DISCUSSION

In metastatic castration-resistant prostate cancer (CRPC) patients, second-generation antiandrogens such as enzalutamide extend the overall survival by a median of 4-5 months. However, acquired resistance to enzalutamide is common with recurrence and progression of cancer. Many approaches have been developed, including co-treatment with existing cancer drugs, to overcome this resistance (27). Finding new AR regulating mechanisms different from that of enzalutamide might be a way to overcome enzalutamide resistance. Towards the aim of finding new regulatory mechanisms of AR, we explored the role of MLL5, a histone modifying enzyme in prostate cancer. We showed that AR activity changed through reduced binding and H3K4 methylation on target promoters in MLL5-repressed prostate cancer cells (Fig. 3). Synergistic effects of enzalutamide and MLL5 knockdown on prostate cancer cell growth and induction of apoptosis further demonstrated the possibility of the MLL5 inhibitor as a cancer drug overcoming enzalutamide resistance (Fig. 2C, D).

This study revealed a new epigenetic regulator, MLL5, as a co-factor for AR activity. In a previous study, MLL5 was reported to interact with HCF-1 in the E2F1 responsive element (20). Because E2F1 is known to collaborate and physically interacts with AR in many AR-regulated promoters (28), it further strengthens our result that MLL5 interacts with AR through HCF-1. Notably, Retinoblastoma protein (pRb), which interacts with E2F1, is also known to regulate AR-responsive genes including PSA (29). The interaction of HCF-1 with SET1 is well established in many studies (21, 30). Because purified MLL5 protein does not have intrinsic methyl-transferase activity (19), methylation changes in H3K4 in MLL5 knockdown cells may have occurred due to the recruited SET1 enzyme. By showing physical interaction of MLL5 and SET1 through AR immunoprecipitation, we confirmed this speculation (Fig. 3A). Additionally, we demonstrated that physical interaction of HCF1 and SET1 with ARE were decreased in MLL5 knockdown cells using a chromatin precipitation method (Fig. 3C).

In prostate cancer tissues, we observed higher expression of MLL5 compared to normal tissues. Based on our data, patients with higher MLL5 expression are likely to exhibit higher AR activity. Because it is well known that prostate cancer progression is tightly correlated with AR activity (31), measuring MLL5 expression in prostate cancer can be used as a prognostic marker for its progression or predicting therapeutic response to AR-targeting treatments.

In conclusion, we confirmed that a new epigenetic regulator MLL5 physically interacted with AR and co-regulators and presented molecular mechanisms of epigenetic regulation. Our findings further suggest that MLL5 could be a possible therapeutic target for CRPC, especially with enzalutamide resistance.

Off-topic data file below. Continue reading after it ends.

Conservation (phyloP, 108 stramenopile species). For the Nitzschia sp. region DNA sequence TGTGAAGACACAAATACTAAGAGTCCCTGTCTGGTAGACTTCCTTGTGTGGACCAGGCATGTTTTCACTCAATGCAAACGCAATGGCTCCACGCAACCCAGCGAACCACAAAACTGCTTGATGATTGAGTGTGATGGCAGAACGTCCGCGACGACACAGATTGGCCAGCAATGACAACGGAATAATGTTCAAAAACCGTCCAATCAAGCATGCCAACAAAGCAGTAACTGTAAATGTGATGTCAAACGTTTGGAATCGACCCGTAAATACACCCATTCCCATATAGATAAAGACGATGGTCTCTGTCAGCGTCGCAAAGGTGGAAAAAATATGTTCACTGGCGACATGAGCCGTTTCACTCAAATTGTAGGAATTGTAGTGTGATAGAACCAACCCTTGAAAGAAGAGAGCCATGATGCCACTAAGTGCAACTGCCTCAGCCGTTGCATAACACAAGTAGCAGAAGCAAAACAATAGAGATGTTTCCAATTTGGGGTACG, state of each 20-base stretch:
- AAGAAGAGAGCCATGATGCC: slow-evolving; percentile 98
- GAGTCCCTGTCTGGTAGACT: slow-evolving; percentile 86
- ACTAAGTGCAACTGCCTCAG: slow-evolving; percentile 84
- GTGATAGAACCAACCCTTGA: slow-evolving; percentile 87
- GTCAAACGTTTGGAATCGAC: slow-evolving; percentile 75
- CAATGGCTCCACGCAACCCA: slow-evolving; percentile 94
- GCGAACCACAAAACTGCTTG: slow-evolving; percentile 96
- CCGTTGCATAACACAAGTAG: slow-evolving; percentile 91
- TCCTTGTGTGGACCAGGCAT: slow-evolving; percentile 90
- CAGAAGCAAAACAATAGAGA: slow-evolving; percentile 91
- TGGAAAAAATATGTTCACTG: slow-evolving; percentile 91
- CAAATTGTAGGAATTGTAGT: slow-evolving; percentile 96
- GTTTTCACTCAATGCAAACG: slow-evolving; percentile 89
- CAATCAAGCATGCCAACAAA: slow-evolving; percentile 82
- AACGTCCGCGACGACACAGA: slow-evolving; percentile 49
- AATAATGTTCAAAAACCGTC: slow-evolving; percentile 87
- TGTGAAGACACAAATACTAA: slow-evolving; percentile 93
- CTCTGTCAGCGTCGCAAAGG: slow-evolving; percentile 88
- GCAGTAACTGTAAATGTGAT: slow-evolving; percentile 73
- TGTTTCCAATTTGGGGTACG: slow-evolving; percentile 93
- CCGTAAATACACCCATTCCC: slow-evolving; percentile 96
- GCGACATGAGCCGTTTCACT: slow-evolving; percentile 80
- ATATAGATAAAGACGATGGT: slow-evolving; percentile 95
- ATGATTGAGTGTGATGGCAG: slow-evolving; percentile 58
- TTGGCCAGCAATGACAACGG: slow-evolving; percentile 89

MATERIALS AND METHODS

Detailed information is provided in Supplementary information.

Materials

RPMI-1640, DMEM, trypsin, anti-biotics, Trizol and Lipofectamine 2000 were purchased from Invitrogen (Carlsbad, CA). Fetal bovine serum and culture media were obtained from Hyclone Laboratories Inc. (South Logan, UT). Anti-MLL5 anti-body was purchased from Abcam (Cambridge, England). Anti-bodies against PSA, TMPRSS2, AR, IGF1R and beta-actin were purchased from SantaCruz Biotechnology (Santa Cruz, CA), and antibodies against total histone, H3K4, H3K9, H3K27, cleaved PARP, cleaved Caspase 3 and cleaved Caspase 9 were from Cell Signaling (Danvers, MA). Other chemicals were purchased from Sigma-Aldrich (St. Louis, MO).

Cell lines, plasmids, virus production and infection

The LNCaP, 22Rv1, and 293T cell lines were purchased from the American Type Culture Collection (Rockville, MD). LNCaP and 22Rv1 cells were cultured in RPMI-1640 medium at 37°C in 5% CO2, which was supplemented with 10% fetal bovine serum. For gene silencing, the pLKO.1-puro lentiviral vector was purchased from Sigma-Aldrich, and oligonucleotides for control shRNA or MLL5 shRNA were inserted into the vector using the AgeI and EcoRI restriction enzymes. For lentivirus packaging, the 293T cell line was transfected with pLKO.1 vectors and helper DNAs using Lipofectamine 2000 (Invitrogen). The media was changed after 16 hours, and the virus stocks were harvested after 48 hours. Cells were infected overnight with lentivirus with 6 µg/ml polybrene. 48 hours after transduction, cells were selected with 2 µg/ml puromycin until the knockdown was confirmed by RT-PCR or western blotting.

Supplemental Materials
BMB-53-634_Supple.pdf
ACKNOWLEDGEMENTS

This work was supported by THE Basic Science Research Program through the National Research Foundation of Korea (NRF) funded by the Ministry of Education (NRF-2018R1A2B 6001317), and also supported by grant number ‘0320180020’ from the Seoul National University Hospital Research Fund.

CONFLICTS OF INTEREST

The authors have no conflicting interests.